On any given day, men and women slip quietly into this temple nestled among office buildings in Raffles Place.
They have come to the Yueh Hai Ching Temple, or Guangdong Calm Sea Temple, to seek divine favour in the voyage of love.
By tying a red string around Yue Lao, the Chinese god of marriage, one of the many deities housed at the temple, they hope to boost their chances of tying the knot.
The neck of the Yue Lao statue inside the temple at 30B, Phillip Street is adorned with a thick bundle of red threads left by devotees, which the deity is said to use to tie the feet of destined lovers together.
It was here that bunker surveyor Ang Wenjie, 29, solemnised his marriage to administrative operations executive Chong Gaik See, 26, last November. They had prayed to Yue Lao at other temples four years ago to find a partner.
"Both of us are Buddhists. For her, she's a very traditional person, so we thought that if we were able to solemnise our marriage at a Yue Lao miao (shrine), we would receive more blessings," he said.
They are the second couple to do so after software engineer Mah Chun How, 34, and accounts assistant Kang Say See, 29, who solemnised their wedding there last September.
The matchmaking deity has become more popular after word spread of how it had blessed the Mahs, after their story was reported in the media last September. While Yue Lao used to receive one or two devotees a day, temple caretakers said it now gets around eight visitors a day and up to 18 on weekends.
Some of these worshippers hail from Indonesia, China and Thailand. A few are Hindu devotees.
Way before Yueh Hai Ching Temple, which was gazetted as a National Monument in 1996, won fame as "the love temple", it was known as a place where people visited to give thanks for safe sea journeys.
Also known as Wak Hai Cheng Bio in Teochew, it began as a makeshift shrine built by Teochew migrants in the late 18th century.
Grateful to the sea deity Mazu for granting them safe passage by sea from China, they dedicated a shrine to her in an attap hut. A temple to the deity of the north, Xuan Tian Shang Di, was built subsequently.
A man named Lin Pan was believed to have merged the two into a single temple in 1826. Mazu's shrine is now in the left hall while Xuan Tian Shang Di is in the right hall.
"It was to balance out yin (female forces) and yang (male forces)," said Mr Lee Sean Wah, chairman of the Ngee Ann Kongsi's Temple and Prayers Sub-committee, on why a male deity was introduced alongside a female deity. "If you turn your back to the temple, Mazu is on your right and Xuan Tian Shang Di is on your left. This is because of the principle of nan zuo nu you (male on the left, female on the right)," the 70-year-old added in Mandarin.
Until 1845, Yueh Hai Ching Temple was managed by Teochew welfare organisation Ban See Soon Kongsi. In the same year, the Ngee Ann Kongsi was founded by wealthy Teochew merchants and assumed management of the temple. The temple was used as the Kongsi's first office from the 1930s until the Kongsi moved to its current Tank Road premises in 1963. The temple was also a meeting place for the Kwangtung Hui Kuan in the 1930s.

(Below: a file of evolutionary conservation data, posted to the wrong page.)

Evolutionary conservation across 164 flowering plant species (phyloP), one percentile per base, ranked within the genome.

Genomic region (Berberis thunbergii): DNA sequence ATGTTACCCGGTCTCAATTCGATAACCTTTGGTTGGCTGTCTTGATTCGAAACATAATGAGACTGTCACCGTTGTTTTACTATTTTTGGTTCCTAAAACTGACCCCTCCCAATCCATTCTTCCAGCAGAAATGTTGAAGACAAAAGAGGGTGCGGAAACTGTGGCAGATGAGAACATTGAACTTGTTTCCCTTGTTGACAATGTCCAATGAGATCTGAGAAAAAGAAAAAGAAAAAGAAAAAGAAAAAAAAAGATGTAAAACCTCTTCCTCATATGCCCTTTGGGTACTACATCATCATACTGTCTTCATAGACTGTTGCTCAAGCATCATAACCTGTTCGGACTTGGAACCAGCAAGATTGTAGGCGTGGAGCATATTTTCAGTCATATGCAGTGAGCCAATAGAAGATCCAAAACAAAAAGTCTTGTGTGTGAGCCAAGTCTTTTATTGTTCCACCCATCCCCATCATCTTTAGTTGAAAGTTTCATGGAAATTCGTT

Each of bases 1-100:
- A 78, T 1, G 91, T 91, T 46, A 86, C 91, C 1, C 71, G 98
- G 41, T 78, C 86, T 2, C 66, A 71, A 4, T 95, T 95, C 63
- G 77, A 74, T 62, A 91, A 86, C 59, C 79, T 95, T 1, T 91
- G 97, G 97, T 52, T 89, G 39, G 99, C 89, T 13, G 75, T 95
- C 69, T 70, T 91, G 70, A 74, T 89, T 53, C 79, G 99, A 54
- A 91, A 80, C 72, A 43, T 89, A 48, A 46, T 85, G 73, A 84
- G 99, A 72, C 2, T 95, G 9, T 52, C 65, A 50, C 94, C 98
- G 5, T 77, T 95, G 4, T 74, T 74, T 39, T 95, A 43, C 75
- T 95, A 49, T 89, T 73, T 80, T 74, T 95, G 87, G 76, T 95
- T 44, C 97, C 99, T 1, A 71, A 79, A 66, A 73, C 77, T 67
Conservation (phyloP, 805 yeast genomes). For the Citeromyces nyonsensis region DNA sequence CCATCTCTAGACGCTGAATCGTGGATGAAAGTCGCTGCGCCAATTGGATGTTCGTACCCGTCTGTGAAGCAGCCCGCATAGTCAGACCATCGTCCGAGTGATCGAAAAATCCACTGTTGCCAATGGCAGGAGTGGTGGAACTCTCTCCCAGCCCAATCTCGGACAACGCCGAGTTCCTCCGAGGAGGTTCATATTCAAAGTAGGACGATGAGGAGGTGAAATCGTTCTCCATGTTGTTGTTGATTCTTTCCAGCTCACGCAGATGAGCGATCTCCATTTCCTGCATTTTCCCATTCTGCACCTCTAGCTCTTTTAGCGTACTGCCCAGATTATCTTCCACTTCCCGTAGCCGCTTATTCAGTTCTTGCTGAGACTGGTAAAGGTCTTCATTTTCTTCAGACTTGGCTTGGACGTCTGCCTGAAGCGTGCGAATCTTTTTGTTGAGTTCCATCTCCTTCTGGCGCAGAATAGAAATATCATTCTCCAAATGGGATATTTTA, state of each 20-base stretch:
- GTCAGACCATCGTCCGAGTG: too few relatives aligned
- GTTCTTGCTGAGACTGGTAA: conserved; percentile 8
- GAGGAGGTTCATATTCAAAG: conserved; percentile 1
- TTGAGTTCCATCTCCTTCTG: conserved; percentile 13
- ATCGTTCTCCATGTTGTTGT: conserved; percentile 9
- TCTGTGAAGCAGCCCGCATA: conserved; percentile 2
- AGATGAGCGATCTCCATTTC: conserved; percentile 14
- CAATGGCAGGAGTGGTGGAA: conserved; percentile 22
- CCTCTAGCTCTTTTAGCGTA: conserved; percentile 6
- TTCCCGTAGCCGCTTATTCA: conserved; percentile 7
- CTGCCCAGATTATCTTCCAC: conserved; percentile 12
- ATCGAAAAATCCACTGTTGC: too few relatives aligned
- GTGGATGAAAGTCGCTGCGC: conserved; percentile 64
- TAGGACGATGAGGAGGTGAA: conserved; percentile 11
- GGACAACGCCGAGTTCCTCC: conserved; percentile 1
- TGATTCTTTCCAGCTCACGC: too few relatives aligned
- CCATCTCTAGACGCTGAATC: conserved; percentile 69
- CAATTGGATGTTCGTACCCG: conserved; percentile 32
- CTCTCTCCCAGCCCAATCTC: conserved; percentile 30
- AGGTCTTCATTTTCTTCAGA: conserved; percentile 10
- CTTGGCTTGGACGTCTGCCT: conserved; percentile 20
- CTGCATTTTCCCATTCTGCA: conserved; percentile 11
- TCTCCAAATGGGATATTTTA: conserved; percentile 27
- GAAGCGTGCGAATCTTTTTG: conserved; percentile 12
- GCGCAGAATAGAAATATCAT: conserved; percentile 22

Other deities were introduced in the following decades on worshippers' requests. Now, the temple houses other famous deities such as the Jade Emperor, Confucius and the god of medicine Hua Tuo.
Mazu's statue used to be paraded in the streets around the temple in an annual procession on her birthday until the practice was banned by the British colonial government in the early 20th century. Teochew opera plays were staged in the courtyard on festive occasions, drawing crowds who would reserve seats hours before each performance.
Today, the temple is moving with the times. A mobile application to teach visitors about its history as well as Teochew culture has been developed by the Kongsi and is now available for download on Android phones after a soft launch yesterday.
The temple was also restored a few years ago, with the Ngee Ann Kongsi's restoration efforts winning the temple a Unesco AsiaPacific Cultural Heritage Conservation Award of Merit in 2015.
The temple is a draw for Western tourists and groups of exchange students from Nanyang Technological University, with its ornate features.
Elaborate porcelain carvings of scenes from popular opera plays can be seen on the roof. They were made using the qianci method, where porcelain shards from cut pottery are glued together to form human and animal figures. "Each of these stories has a moral lesson behind it, and looking at the carvings can remind visitors to emulate the good example of our forebears," Mr Lee said.
One story, for instance, tells of how Madam White Snake braved obstacles to steal a herb which could revive her husband Xu Xian, demonstrating her courage and devotion.
Inside each hall, a carving of a pair of dragons can be seen on the right wall while on the left is a carving of a tiger and its cubs. Worshippers would enter the temple by the right to receive the dragon's blessings, before leaving by the left to escape the dangers represented by the tiger.
Though the temple's location in the Central Business District means it draws irregular crowds of worshippers, Mr Lee is optimistic it will remain relevant into the future.
"As long as people have faith in the deities, they will continue to come," he said.
Correction note: This story has been edited to correct the age of accounts assistant Kang Say See. We are sorry for the error.